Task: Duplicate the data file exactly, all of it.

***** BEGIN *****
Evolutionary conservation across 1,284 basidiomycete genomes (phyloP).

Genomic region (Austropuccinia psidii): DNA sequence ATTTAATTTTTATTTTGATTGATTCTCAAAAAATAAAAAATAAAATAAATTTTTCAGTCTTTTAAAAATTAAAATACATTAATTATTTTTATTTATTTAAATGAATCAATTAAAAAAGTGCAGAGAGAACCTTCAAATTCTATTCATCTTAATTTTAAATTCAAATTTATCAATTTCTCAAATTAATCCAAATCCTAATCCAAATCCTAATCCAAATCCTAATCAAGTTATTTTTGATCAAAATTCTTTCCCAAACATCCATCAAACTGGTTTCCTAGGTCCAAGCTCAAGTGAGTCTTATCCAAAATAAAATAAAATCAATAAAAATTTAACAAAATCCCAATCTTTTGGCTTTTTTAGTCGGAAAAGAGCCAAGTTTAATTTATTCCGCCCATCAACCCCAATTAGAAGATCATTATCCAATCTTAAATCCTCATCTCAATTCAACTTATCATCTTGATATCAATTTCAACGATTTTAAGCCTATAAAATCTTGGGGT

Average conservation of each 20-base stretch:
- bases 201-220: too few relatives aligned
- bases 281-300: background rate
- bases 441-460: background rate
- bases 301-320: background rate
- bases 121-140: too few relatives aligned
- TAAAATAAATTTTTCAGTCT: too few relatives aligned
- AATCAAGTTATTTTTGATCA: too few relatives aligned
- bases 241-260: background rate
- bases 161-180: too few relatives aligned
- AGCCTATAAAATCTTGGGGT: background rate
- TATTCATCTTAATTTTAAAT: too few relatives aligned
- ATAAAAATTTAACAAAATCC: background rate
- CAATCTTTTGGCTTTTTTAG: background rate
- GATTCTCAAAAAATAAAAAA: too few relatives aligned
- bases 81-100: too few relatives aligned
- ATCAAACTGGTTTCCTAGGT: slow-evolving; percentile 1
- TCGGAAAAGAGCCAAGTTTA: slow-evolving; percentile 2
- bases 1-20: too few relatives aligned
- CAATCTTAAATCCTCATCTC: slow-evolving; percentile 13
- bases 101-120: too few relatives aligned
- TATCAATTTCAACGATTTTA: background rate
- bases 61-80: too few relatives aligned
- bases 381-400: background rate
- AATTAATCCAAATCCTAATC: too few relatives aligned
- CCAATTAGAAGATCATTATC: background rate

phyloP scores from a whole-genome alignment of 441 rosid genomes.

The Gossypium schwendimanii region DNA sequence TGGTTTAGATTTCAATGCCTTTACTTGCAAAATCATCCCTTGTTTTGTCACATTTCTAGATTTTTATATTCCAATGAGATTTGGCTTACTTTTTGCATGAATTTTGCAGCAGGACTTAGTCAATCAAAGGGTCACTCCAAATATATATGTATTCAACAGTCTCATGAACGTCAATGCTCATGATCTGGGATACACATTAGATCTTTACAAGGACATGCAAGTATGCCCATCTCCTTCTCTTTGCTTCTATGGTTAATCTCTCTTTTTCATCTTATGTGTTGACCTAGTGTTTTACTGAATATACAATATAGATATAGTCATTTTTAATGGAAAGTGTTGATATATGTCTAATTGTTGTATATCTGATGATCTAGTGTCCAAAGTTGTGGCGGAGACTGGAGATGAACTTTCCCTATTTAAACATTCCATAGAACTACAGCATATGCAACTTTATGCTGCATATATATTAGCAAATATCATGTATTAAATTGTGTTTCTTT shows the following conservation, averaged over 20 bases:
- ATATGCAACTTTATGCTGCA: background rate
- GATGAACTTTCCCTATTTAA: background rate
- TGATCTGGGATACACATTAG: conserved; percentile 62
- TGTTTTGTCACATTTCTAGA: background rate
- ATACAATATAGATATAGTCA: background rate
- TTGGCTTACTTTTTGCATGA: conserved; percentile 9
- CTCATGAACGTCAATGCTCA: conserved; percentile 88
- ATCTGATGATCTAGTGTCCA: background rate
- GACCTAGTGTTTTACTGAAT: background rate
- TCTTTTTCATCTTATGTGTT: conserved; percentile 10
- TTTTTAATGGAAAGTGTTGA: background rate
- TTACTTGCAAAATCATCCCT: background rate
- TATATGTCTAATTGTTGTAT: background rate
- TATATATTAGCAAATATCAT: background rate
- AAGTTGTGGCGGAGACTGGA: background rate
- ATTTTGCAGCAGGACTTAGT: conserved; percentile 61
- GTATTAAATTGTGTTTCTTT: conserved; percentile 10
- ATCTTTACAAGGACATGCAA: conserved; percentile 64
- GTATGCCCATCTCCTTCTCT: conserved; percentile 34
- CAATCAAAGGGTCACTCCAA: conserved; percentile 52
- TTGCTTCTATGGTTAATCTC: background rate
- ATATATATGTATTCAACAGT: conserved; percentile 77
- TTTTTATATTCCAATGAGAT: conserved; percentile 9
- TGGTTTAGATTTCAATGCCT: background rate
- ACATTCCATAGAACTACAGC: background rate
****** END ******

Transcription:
Evolutionary conservation across 1,284 basidiomycete genomes (phyloP).

Genomic region (Austropuccinia psidii): DNA sequence ATTTAATTTTTATTTTGATTGATTCTCAAAAAATAAAAAATAAAATAAATTTTTCAGTCTTTTAAAAATTAAAATACATTAATTATTTTTATTTATTTAAATGAATCAATTAAAAAAGTGCAGAGAGAACCTTCAAATTCTATTCATCTTAATTTTAAATTCAAATTTATCAATTTCTCAAATTAATCCAAATCCTAATCCAAATCCTAATCCAAATCCTAATCAAGTTATTTTTGATCAAAATTCTTTCCCAAACATCCATCAAACTGGTTTCCTAGGTCCAAGCTCAAGTGAGTCTTATCCAAAATAAAATAAAATCAATAAAAATTTAACAAAATCCCAATCTTTTGGCTTTTTTAGTCGGAAAAGAGCCAAGTTTAATTTATTCCGCCCATCAACCCCAATTAGAAGATCATTATCCAATCTTAAATCCTCATCTCAATTCAACTTATCATCTTGATATCAATTTCAACGATTTTAAGCCTATAAAATCTTGGGGT

Average conservation of each 20-base stretch:
- bases 201-220: too few relatives aligned
- bases 281-300: background rate
- bases 441-460: background rate
- bases 301-320: background rate
- bases 121-140: too few relatives aligned
- TAAAATAAATTTTTCAGTCT: too few relatives aligned
- AATCAAGTTATTTTTGATCA: too few relatives aligned
- bases 241-260: background rate
- bases 161-180: too few relatives aligned
- AGCCTATAAAATCTTGGGGT: background rate
- TATTCATCTTAATTTTAAAT: too few relatives aligned
- ATAAAAATTTAACAAAATCC: background rate
- CAATCTTTTGGCTTTTTTAG: background rate
- GATTCTCAAAAAATAAAAAA: too few relatives aligned
- bases 81-100: too few relatives aligned
- ATCAAACTGGTTTCCTAGGT: slow-evolving; percentile 1
- TCGGAAAAGAGCCAAGTTTA: slow-evolving; percentile 2
- bases 1-20: too few relatives aligned
- CAATCTTAAATCCTCATCTC: slow-evolving; percentile 13
- bases 101-120: too few relatives aligned
- TATCAATTTCAACGATTTTA: background rate
- bases 61-80: too few relatives aligned
- bases 381-400: background rate
- AATTAATCCAAATCCTAATC: too few relatives aligned
- CCAATTAGAAGATCATTATC: background rate

phyloP scores from a whole-genome alignment of 441 rosid genomes.

The Gossypium schwendimanii region DNA sequence TGGTTTAGATTTCAATGCCTTTACTTGCAAAATCATCCCTTGTTTTGTCACATTTCTAGATTTTTATATTCCAATGAGATTTGGCTTACTTTTTGCATGAATTTTGCAGCAGGACTTAGTCAATCAAAGGGTCACTCCAAATATATATGTATTCAACAGTCTCATGAACGTCAATGCTCATGATCTGGGATACACATTAGATCTTTACAAGGACATGCAAGTATGCCCATCTCCTTCTCTTTGCTTCTATGGTTAATCTCTCTTTTTCATCTTATGTGTTGACCTAGTGTTTTACTGAATATACAATATAGATATAGTCATTTTTAATGGAAAGTGTTGATATATGTCTAATTGTTGTATATCTGATGATCTAGTGTCCAAAGTTGTGGCGGAGACTGGAGATGAACTTTCCCTATTTAAACATTCCATAGAACTACAGCATATGCAACTTTATGCTGCATATATATTAGCAAATATCATGTATTAAATTGTGTTTCTTT shows the following conservation, averaged over 20 bases:
- ATATGCAACTTTATGCTGCA: background rate
- GATGAACTTTCCCTATTTAA: background rate
- TGATCTGGGATACACATTAG: conserved; percentile 62
- TGTTTTGTCACATTTCTAGA: background rate
- ATACAATATAGATATAGTCA: background rate
- TTGGCTTACTTTTTGCATGA: conserved; percentile 9
- CTCATGAACGTCAATGCTCA: conserved; percentile 88
- ATCTGATGATCTAGTGTCCA: background rate
- GACCTAGTGTTTTACTGAAT: background rate
- TCTTTTTCATCTTATGTGTT: conserved; percentile 10
- TTTTTAATGGAAAGTGTTGA: background rate
- TTACTTGCAAAATCATCCCT: background rate
- TATATGTCTAATTGTTGTAT: background rate
- TATATATTAGCAAATATCAT: background rate
- AAGTTGTGGCGGAGACTGGA: background rate
- ATTTTGCAGCAGGACTTAGT: conserved; percentile 61
- GTATTAAATTGTGTTTCTTT: conserved; percentile 10
- ATCTTTACAAGGACATGCAA: conserved; percentile 64
- GTATGCCCATCTCCTTCTCT: conserved; percentile 34
- CAATCAAAGGGTCACTCCAA: conserved; percentile 52
- TTGCTTCTATGGTTAATCTC: background rate
- ATATATATGTATTCAACAGT: conserved; percentile 77
- TTTTTATATTCCAATGAGAT: conserved; percentile 9
- TGGTTTAGATTTCAATGCCT: background rate
- ACATTCCATAGAACTACAGC: background rate